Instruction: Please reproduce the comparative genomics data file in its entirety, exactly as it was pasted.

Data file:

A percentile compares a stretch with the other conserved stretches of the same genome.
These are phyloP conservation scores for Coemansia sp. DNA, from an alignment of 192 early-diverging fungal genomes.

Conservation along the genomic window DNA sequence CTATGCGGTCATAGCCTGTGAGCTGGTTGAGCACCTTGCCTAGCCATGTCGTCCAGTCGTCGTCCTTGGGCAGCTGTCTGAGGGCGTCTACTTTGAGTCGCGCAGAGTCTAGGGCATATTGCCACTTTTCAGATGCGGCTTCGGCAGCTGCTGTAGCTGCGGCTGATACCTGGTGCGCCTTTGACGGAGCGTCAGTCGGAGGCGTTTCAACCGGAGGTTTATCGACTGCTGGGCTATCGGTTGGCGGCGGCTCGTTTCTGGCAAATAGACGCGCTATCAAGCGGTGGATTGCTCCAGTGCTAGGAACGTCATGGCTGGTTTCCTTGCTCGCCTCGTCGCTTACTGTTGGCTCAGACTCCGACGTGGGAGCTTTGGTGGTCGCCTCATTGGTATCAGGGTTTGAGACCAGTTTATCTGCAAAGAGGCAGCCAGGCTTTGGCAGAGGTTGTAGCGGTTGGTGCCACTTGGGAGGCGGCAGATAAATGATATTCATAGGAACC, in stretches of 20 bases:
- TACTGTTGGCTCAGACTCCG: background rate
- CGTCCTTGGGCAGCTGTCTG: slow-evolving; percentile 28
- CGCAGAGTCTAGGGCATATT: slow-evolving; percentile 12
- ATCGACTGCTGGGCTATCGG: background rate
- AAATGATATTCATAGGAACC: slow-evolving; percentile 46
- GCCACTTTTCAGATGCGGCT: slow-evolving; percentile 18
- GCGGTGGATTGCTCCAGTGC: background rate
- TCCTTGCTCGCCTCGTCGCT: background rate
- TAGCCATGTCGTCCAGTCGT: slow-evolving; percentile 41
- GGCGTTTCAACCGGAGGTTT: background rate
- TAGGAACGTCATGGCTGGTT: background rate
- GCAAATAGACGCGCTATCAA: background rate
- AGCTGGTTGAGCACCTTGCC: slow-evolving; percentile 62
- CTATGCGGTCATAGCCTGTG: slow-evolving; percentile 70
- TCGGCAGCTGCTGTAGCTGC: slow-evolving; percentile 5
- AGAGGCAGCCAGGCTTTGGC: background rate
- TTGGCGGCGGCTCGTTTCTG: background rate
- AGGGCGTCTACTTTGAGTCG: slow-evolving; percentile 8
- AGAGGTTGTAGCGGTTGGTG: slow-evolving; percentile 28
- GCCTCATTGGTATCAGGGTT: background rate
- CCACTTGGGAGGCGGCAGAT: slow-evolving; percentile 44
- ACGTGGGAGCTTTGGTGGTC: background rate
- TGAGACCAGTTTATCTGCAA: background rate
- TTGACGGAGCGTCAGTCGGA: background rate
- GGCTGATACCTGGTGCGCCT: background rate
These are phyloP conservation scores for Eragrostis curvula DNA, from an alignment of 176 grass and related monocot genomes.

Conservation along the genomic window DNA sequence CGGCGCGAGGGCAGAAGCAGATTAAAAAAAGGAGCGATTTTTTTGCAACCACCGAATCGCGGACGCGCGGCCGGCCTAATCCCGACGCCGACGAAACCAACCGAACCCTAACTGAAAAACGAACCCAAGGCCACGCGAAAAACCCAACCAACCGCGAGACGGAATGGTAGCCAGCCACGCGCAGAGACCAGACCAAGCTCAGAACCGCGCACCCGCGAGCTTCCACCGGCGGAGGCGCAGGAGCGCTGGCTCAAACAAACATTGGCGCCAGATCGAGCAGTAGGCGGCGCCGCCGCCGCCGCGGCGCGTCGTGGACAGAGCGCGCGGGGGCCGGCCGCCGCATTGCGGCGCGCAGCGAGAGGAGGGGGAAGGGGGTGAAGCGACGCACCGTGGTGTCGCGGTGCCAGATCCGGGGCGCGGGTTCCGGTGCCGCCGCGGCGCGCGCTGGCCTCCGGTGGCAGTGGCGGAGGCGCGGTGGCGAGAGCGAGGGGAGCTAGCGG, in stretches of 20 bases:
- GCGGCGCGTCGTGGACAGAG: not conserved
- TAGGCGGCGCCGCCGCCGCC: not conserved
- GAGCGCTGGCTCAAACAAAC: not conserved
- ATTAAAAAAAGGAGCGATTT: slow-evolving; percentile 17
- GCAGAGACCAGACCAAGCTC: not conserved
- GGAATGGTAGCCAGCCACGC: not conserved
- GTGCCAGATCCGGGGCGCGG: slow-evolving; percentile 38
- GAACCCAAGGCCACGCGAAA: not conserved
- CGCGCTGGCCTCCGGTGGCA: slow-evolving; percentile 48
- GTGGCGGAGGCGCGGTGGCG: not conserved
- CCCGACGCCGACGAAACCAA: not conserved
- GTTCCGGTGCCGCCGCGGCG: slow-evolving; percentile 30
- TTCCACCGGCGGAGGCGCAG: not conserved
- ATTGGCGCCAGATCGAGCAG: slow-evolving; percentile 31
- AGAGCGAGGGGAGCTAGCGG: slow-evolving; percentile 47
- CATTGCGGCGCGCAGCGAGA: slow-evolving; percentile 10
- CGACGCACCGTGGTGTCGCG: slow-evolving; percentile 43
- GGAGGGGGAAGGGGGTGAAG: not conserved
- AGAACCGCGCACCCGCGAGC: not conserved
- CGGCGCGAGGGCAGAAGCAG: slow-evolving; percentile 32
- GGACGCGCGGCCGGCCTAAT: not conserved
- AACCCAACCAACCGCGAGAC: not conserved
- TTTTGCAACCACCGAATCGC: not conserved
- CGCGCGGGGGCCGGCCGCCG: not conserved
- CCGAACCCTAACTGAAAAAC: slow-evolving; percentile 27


A percentile compares a stretch with the other conserved stretches of the same genome.
These are phyloP conservation scores for Coemansia sp. DNA, from an alignment of 192 early-diverging fungal genomes.

Conservation along the genomic window DNA sequence CTATGCGGTCATAGCCTGTGAGCTGGTTGAGCACCTTGCCTAGCCATGTCGTCCAGTCGTCGTCCTTGGGCAGCTGTCTGAGGGCGTCTACTTTGAGTCGCGCAGAGTCTAGGGCATATTGCCACTTTTCAGATGCGGCTTCGGCAGCTGCTGTAGCTGCGGCTGATACCTGGTGCGCCTTTGACGGAGCGTCAGTCGGAGGCGTTTCAACCGGAGGTTTATCGACTGCTGGGCTATCGGTTGGCGGCGGCTCGTTTCTGGCAAATAGACGCGCTATCAAGCGGTGGATTGCTCCAGTGCTAGGAACGTCATGGCTGGTTTCCTTGCTCGCCTCGTCGCTTACTGTTGGCTCAGACTCCGACGTGGGAGCTTTGGTGGTCGCCTCATTGGTATCAGGGTTTGAGACCAGTTTATCTGCAAAGAGGCAGCCAGGCTTTGGCAGAGGTTGTAGCGGTTGGTGCCACTTGGGAGGCGGCAGATAAATGATATTCATAGGAACC, in stretches of 20 bases:
- TACTGTTGGCTCAGACTCCG: background rate
- CGTCCTTGGGCAGCTGTCTG: slow-evolving; percentile 28
- CGCAGAGTCTAGGGCATATT: slow-evolving; percentile 12
- ATCGACTGCTGGGCTATCGG: background rate
- AAATGATATTCATAGGAACC: slow-evolving; percentile 46
- GCCACTTTTCAGATGCGGCT: slow-evolving; percentile 18
- GCGGTGGATTGCTCCAGTGC: background rate
- TCCTTGCTCGCCTCGTCGCT: background rate
- TAGCCATGTCGTCCAGTCGT: slow-evolving; percentile 41
- GGCGTTTCAACCGGAGGTTT: background rate
- TAGGAACGTCATGGCTGGTT: background rate
- GCAAATAGACGCGCTATCAA: background rate
- AGCTGGTTGAGCACCTTGCC: slow-evolving; percentile 62
- CTATGCGGTCATAGCCTGTG: slow-evolving; percentile 70
- TCGGCAGCTGCTGTAGCTGC: slow-evolving; percentile 5
- AGAGGCAGCCAGGCTTTGGC: background rate
- TTGGCGGCGGCTCGTTTCTG: background rate
- AGGGCGTCTACTTTGAGTCG: slow-evolving; percentile 8
- AGAGGTTGTAGCGGTTGGTG: slow-evolving; percentile 28
- GCCTCATTGGTATCAGGGTT: background rate
- CCACTTGGGAGGCGGCAGAT: slow-evolving; percentile 44
- ACGTGGGAGCTTTGGTGGTC: background rate
- TGAGACCAGTTTATCTGCAA: background rate
- TTGACGGAGCGTCAGTCGGA: background rate
- GGCTGATACCTGGTGCGCCT: background rate
These are phyloP conservation scores for Eragrostis curvula DNA, from an alignment of 176 grass and related monocot genomes.

Conservation along the genomic window DNA sequence CGGCGCGAGGGCAGAAGCAGATTAAAAAAAGGAGCGATTTTTTTGCAACCACCGAATCGCGGACGCGCGGCCGGCCTAATCCCGACGCCGACGAAACCAACCGAACCCTAACTGAAAAACGAACCCAAGGCCACGCGAAAAACCCAACCAACCGCGAGACGGAATGGTAGCCAGCCACGCGCAGAGACCAGACCAAGCTCAGAACCGCGCACCCGCGAGCTTCCACCGGCGGAGGCGCAGGAGCGCTGGCTCAAACAAACATTGGCGCCAGATCGAGCAGTAGGCGGCGCCGCCGCCGCCGCGGCGCGTCGTGGACAGAGCGCGCGGGGGCCGGCCGCCGCATTGCGGCGCGCAGCGAGAGGAGGGGGAAGGGGGTGAAGCGACGCACCGTGGTGTCGCGGTGCCAGATCCGGGGCGCGGGTTCCGGTGCCGCCGCGGCGCGCGCTGGCCTCCGGTGGCAGTGGCGGAGGCGCGGTGGCGAGAGCGAGGGGAGCTAGCGG, in stretches of 20 bases:
- GCGGCGCGTCGTGGACAGAG: not conserved
- TAGGCGGCGCCGCCGCCGCC: not conserved
- GAGCGCTGGCTCAAACAAAC: not conserved
- ATTAAAAAAAGGAGCGATTT: slow-evolving; percentile 17
- GCAGAGACCAGACCAAGCTC: not conserved
- GGAATGGTAGCCAGCCACGC: not conserved
- GTGCCAGATCCGGGGCGCGG: slow-evolving; percentile 38
- GAACCCAAGGCCACGCGAAA: not conserved
- CGCGCTGGCCTCCGGTGGCA: slow-evolving; percentile 48
- GTGGCGGAGGCGCGGTGGCG: not conserved
- CCCGACGCCGACGAAACCAA: not conserved
- GTTCCGGTGCCGCCGCGGCG: slow-evolving; percentile 30
- TTCCACCGGCGGAGGCGCAG: not conserved
- ATTGGCGCCAGATCGAGCAG: slow-evolving; percentile 31
- AGAGCGAGGGGAGCTAGCGG: slow-evolving; percentile 47
- CATTGCGGCGCGCAGCGAGA: slow-evolving; percentile 10
- CGACGCACCGTGGTGTCGCG: slow-evolving; percentile 43
- GGAGGGGGAAGGGGGTGAAG: not conserved
- AGAACCGCGCACCCGCGAGC: not conserved
- CGGCGCGAGGGCAGAAGCAG: slow-evolving; percentile 32
- GGACGCGCGGCCGGCCTAAT: not conserved
- AACCCAACCAACCGCGAGAC: not conserved
- TTTTGCAACCACCGAATCGC: not conserved
- CGCGCGGGGGCCGGCCGCCG: not conserved
- CCGAACCCTAACTGAAAAAC: slow-evolving; percentile 27